This is a follow up to our article Comcast abruptly cuts off users of Netgear DOCSIS 3.0 modems. To briefly recap, on Wednesday - March 21st, Comcast cable broadband customers in the San Francisco Bay area, who were using the (then Comcast approved) Netgear CMD31T DOCSIS 3.0 (Data Over Cable Service Interface Specification) modem, suddenly had their internet service disconnected.
One StarA One Star designation indicates that the device has undergone DOCSIS testing by Comcast and has received the relevant Underwriters Laboratory ("UL"), Federal Communications Commission (FCC), and CableLabs certifications. Comcast's DOCSIS certification supplements CableLabs testing by adding things like performance and interoperability tests. This helps to ensure that, for example, a given device can support a given service tier's speed.
At the return counter of a local Frys Electronics store on March 22, an employee reported that they had been experiencing a surge in returns of the CMD31T from Comcast customers.
- On the Netgear Community Forum, on March 22, a CMD31T user reported that Comcast instructed him to purchase a Motorola modem to solve the problem.
- At online retailer Newegg (which has stopped selling the Netgear modem), on March 27, a CMD31T user also reported being told by Comcast to purchase a Motorola modem. This, despite the fact that on March 28, Netgear reported
"We were immediately in touch with Comcast regarding the issue and within a day corrective action was taken. Comcast had rolled back to the older system and all customers were online"
Also on the 28th, Comcast, who on March 23 had said "we support the Netgear DOCSIS 3.0 CMD31T cable modem" (and had granted it the 1-star rating above), issued a new statement:
“We recently identified that the retail NetGear CMD31T device ships with and runs an uncertified version of firmware that exacerbates a critical IPv6-related defect. To ensure Comcast customers with these devices will continue to have uninterrupted Internet service, we have rolled back IPv6 temporarily in some parts of our network to give NetGear more time to address the issue. Comcast anticipates NetGear will soon address the issue for their retail devices, which we will test and deploy on an emergency basis.”
IPv6 is the next generation internet addressing system, which will replace the current generation IPv4 that is running out of available IP (internet protocol) addresses. In Comcast's statement, which came one week after they began telling customers to buy Motorola modems, they claimed to have restored CMD31T functionality. However, Comcast did nothing to address the expenses that their customers had incurred as a result of their failure to perform a simple IPv6 test prior to launch, per their Certification Process.
To make matters worse, Comcast withheld that explanation for more than two days. On March 26, Charlie Douglas, the Senior Director of Public Relations and Communications at Comcast Corporation, told the EE Daily News:
We have (uncovered an explanation) and Netgear plans to contact you. I have passed along your contact info. Pls stand by. You should hear from them shortly.
Since Comcast knew what the problem was, and had (according to their official statement) restored the functionality of the Netgear modems, why would they withold the information until Netgear offered their own explanation on March 28?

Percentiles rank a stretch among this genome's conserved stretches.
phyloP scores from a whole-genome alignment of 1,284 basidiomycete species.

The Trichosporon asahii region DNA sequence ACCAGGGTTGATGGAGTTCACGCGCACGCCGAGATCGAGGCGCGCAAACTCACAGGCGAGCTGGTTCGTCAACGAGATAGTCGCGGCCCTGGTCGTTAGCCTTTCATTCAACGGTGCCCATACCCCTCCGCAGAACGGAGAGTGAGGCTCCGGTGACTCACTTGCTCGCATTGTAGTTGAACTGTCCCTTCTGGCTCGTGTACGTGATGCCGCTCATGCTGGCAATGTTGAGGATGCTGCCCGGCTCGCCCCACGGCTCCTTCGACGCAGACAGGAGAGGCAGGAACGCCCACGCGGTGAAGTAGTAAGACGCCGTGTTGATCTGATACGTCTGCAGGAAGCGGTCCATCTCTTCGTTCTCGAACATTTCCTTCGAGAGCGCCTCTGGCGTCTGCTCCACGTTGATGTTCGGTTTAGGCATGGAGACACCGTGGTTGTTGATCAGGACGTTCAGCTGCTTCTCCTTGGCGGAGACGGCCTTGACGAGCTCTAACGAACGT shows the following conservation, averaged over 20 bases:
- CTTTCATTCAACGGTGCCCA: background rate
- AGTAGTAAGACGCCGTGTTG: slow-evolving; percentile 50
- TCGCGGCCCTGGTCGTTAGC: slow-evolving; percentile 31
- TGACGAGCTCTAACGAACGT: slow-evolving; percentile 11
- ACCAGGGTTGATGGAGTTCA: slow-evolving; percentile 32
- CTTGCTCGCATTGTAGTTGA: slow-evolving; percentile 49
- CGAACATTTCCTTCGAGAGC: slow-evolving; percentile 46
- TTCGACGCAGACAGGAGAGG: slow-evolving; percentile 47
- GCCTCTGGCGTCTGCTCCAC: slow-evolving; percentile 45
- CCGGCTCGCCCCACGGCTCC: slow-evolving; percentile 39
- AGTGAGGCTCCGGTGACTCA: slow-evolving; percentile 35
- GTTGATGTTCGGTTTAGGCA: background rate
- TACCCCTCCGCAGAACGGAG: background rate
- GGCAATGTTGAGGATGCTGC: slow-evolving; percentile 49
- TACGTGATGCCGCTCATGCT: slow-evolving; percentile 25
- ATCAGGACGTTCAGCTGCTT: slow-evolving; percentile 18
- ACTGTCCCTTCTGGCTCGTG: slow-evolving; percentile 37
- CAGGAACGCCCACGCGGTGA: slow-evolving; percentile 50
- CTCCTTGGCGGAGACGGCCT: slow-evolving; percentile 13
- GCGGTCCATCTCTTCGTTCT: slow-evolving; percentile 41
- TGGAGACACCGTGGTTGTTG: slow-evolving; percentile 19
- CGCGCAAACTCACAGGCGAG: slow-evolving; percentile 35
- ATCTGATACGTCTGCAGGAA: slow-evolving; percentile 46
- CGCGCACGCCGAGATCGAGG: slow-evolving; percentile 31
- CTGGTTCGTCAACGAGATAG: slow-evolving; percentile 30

"Last week Comcast upgraded their Cable Internet head-end systems in select cities which caused the Internet connection failure for a few customers who had the NETGEAR CMD31T Docsis 3.0 Cable Modem. We were immediately in touch with Comcast regarding the issue and within a day corrective action was taken. Comcast had rolled back to the older system and all customers were online."
Neither Comcast or Netgear has said how many "a few customers" is. Comcast has now reversed themselves once again, stating on their device information website:
The retail NetGear CMD31T device has a known IPv6-related software defect. This prevents the device from being provisioned on the Comcast network.
We asked Comcast's Douglas - "What is Comcast's response regarding compensating customers for the expenses they incurred in unnecessary modem replacements?"
To which he tersely replied:
They should contact Netgear.
We did contact Netgear, and on March 29 we received this response from Courtney Furia, Account Supervisor at Netgear's PR firm of Weber Shandwick:
I wanted to let you know that we do not have an update on compensation at this time. We will be sure to provide you with any additional details as soon as they are available.
It's difficult to say which company, Comcast or Netgear, has handled this situation more poorly. Comcast has contradicted themselves repeatedly, and deliberately withheld information that would have explained the problem earlier. In our communications with service technicians, in person and at the company's call center, Comcast repeatedly denied that any change had been made to their network. Netgear, on the other hand, has simply stonewalled, taking 7 days to respond to our request for information. It would appear that both companies are trying to avoid any liability for the expenses their customers incurred.
This does not bode well for the upcoming worldwide launch of IPv6, on 6-6-12. This week, at the IETF (Internet Engineering Task Force) meeting in Paris, a panel - which included representatives from Comcast and Time Warner Cable, met to discuss the IPv6 Launch. Cable modem manufacturer D-Link was also represented, but not Netgear. Hopefully, before the world launch day, the ISPs (internet service providers) will conduct a thorough set of tests on all approved modems. Imagine the chaos that will occur if customers around the globe get dropped off the internet, multiplying the problem that occurred in Silicon Valley last week many times over. It might not be a bad idea to call your ISP now, and ask them if they have tested your modem for IPv6.